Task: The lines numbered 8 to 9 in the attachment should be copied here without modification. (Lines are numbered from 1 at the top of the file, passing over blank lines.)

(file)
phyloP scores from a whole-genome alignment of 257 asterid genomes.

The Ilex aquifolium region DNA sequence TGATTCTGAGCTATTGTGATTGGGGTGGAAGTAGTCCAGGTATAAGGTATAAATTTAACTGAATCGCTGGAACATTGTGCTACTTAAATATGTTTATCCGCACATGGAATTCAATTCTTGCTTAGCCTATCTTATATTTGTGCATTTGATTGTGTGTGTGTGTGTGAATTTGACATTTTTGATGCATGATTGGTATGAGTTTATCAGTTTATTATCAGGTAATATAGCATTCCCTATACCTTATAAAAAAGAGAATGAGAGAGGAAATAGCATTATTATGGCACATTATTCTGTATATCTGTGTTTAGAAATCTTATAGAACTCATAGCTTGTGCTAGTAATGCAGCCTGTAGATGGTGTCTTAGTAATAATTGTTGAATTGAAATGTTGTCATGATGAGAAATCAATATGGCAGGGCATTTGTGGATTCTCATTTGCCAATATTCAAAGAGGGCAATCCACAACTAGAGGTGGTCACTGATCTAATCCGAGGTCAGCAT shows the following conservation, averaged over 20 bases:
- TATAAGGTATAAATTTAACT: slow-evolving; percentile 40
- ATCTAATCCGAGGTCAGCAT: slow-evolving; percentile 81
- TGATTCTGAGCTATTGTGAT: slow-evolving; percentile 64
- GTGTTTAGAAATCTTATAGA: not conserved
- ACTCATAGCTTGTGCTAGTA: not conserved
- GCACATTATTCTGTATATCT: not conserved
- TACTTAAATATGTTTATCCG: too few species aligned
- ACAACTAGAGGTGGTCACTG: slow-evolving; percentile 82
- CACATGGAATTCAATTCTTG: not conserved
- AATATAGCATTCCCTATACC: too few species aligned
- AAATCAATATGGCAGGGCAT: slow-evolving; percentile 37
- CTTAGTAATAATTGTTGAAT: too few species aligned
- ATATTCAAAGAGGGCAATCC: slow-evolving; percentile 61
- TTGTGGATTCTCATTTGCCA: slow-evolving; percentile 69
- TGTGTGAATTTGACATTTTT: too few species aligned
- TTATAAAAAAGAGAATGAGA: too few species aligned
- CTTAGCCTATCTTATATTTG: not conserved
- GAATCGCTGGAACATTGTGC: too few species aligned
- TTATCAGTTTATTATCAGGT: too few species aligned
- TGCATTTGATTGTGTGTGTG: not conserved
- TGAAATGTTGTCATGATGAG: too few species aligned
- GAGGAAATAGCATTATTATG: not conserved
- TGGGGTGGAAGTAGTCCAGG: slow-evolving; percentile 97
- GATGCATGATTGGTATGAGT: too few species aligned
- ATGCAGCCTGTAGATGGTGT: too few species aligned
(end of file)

- GCACATTATTCTGTATATCT: not conserved
- TACTTAAATATGTTTATCCG: too few species aligned